Sophie Bouton: laureate of a 2016 Research Fellowship
Project : Studying brain plasticity before and after a cochlear implant.
The first year of a newborn baby’s life is critical for language development. During this period, the brain receives different types of stimulation, especially auditory, which it processes to identify sounds corresponding to words, as the first step toward language acquisition.
The brain’s auditory network is less stimulated in children who are deaf than those who can hear. To compensate, the deaf child’s brain responds more to visual stimuli, developing a denser visual network.
At any age, the brain is capable of brain plasticity, or creating, modifying and reorganizing its connections and networks. So what happens when a deaf infant receives a cochlear implant during his or her first year? How does the brain reorganize its auditory network and adapt its activity to process the words delivered by the implant?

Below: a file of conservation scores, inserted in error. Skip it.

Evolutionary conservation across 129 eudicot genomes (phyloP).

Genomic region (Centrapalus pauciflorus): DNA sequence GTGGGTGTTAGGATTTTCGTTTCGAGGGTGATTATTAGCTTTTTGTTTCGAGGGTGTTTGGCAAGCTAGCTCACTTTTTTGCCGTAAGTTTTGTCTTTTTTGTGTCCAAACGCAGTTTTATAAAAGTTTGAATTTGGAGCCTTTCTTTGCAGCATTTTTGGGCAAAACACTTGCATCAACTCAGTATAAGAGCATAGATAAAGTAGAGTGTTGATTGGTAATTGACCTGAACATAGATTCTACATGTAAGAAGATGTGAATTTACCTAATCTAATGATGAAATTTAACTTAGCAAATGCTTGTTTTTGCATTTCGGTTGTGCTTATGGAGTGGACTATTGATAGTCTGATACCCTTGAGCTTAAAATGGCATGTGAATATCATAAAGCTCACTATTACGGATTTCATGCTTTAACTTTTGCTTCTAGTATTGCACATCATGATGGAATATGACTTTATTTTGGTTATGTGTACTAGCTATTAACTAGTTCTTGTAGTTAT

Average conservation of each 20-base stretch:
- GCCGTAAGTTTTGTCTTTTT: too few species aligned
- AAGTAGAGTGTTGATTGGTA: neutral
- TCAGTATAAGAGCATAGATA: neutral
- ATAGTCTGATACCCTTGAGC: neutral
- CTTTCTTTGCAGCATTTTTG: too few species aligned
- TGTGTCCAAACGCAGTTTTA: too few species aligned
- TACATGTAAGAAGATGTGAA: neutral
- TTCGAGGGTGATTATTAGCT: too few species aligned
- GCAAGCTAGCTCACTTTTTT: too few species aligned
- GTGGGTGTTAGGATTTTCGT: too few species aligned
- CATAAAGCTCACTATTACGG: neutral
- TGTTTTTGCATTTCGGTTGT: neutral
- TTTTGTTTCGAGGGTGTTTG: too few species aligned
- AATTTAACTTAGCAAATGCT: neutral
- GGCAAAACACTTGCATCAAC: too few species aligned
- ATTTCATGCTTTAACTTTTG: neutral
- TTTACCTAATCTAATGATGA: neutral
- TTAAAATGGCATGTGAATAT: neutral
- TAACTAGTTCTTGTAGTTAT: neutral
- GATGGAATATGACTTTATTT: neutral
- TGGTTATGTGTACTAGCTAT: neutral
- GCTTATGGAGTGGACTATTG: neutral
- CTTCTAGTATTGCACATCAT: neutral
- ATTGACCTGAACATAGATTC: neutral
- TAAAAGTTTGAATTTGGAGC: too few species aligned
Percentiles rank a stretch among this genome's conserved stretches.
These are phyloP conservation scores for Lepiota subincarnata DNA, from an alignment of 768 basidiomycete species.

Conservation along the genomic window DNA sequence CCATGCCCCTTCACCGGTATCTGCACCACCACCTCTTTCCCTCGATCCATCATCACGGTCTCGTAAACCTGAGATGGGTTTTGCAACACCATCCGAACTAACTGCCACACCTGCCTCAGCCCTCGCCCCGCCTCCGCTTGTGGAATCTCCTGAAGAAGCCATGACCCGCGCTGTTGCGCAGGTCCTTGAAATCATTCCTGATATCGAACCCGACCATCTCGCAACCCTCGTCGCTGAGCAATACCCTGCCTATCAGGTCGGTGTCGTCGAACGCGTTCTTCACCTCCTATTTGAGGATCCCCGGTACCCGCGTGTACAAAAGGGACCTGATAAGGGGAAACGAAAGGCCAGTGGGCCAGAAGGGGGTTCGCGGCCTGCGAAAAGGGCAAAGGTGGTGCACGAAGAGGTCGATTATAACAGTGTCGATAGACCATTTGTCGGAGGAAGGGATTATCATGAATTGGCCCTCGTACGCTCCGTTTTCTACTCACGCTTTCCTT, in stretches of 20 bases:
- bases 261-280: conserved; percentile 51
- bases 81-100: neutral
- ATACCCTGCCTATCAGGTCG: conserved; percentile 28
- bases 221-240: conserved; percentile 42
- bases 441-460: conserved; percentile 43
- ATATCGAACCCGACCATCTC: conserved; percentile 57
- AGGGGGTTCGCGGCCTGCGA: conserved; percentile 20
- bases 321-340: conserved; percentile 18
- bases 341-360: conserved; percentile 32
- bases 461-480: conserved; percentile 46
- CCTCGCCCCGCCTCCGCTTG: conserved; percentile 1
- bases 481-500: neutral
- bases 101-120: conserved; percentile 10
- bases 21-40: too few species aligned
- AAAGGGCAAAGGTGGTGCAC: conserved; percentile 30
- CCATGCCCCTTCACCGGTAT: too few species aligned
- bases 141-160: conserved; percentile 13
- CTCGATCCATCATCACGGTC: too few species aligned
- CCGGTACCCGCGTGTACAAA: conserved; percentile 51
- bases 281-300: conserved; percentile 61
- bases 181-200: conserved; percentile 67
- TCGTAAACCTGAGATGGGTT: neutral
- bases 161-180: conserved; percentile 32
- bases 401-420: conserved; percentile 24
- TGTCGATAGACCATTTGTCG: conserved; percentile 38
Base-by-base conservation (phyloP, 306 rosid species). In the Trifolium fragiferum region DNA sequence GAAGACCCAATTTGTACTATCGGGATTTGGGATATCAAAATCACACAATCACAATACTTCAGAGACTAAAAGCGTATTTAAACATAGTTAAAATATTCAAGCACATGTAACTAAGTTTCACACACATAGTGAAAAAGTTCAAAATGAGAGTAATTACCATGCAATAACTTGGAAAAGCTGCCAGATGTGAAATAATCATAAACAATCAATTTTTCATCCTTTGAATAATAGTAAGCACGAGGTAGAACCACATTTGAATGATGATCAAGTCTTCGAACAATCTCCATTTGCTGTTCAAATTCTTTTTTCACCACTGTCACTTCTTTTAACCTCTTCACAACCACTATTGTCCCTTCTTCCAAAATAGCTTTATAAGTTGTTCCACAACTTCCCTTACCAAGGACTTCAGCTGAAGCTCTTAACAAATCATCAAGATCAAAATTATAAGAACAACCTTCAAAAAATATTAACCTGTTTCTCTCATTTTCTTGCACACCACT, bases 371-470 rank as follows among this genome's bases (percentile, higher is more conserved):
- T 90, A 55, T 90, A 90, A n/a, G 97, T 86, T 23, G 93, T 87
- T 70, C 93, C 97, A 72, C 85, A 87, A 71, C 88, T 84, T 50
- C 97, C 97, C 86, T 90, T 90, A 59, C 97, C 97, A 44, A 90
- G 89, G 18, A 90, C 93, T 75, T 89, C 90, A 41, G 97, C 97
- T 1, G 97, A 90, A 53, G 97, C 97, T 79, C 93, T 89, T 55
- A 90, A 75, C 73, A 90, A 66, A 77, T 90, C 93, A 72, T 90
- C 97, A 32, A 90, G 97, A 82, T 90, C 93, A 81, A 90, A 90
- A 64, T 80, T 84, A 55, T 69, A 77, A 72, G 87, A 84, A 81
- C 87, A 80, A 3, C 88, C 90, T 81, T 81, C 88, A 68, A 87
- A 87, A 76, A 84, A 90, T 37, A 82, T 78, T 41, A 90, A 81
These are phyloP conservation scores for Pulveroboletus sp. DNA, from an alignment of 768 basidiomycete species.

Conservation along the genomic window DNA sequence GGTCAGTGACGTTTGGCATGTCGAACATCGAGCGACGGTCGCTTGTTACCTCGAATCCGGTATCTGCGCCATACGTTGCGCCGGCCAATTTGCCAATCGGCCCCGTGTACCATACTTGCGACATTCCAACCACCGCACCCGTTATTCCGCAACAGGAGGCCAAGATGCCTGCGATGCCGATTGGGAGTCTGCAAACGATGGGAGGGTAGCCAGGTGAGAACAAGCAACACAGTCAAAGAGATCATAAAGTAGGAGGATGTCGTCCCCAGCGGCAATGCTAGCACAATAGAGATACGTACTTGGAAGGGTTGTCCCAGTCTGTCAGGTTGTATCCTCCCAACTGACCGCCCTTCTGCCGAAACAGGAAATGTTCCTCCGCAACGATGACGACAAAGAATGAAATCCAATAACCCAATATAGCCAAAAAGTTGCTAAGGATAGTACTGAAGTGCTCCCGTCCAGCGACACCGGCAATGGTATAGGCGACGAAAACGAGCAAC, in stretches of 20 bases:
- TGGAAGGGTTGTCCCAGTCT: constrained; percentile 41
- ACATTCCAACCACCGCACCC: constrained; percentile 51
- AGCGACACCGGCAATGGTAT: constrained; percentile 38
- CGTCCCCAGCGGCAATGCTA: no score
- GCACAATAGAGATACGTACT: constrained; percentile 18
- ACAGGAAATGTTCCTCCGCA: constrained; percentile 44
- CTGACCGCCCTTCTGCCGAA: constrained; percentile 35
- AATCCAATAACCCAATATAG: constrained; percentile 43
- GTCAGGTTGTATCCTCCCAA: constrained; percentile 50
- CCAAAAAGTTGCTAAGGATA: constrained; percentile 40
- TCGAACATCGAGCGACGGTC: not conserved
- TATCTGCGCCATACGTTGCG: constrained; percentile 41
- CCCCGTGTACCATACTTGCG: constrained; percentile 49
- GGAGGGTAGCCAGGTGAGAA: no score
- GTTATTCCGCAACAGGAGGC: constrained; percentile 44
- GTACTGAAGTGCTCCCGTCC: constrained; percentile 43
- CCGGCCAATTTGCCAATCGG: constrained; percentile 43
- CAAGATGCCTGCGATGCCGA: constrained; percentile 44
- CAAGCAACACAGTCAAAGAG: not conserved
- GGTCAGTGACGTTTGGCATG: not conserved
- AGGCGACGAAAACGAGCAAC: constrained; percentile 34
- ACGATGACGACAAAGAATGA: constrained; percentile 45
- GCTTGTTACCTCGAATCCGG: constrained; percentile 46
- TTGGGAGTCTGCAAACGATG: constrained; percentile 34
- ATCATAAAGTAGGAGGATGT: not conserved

To answer this question, Dr. Bouton will study brain activity in newborns with the help of functional near-infrared spectroscopy (fNIRS), an innovative brain imaging technique that can be used with cochlear implants. Before and after an implant, the children will receive three types of stimuli: auditory, visual and audiovisual. The idea is to compare each child’s ability to identify sounds before and after the implant, and to determine whether children with implants can identify sounds like children with normal hearing.
This study should lead to recommendations for teachers and speech therapists aimed at improving the support provided to children after a cochlear implant.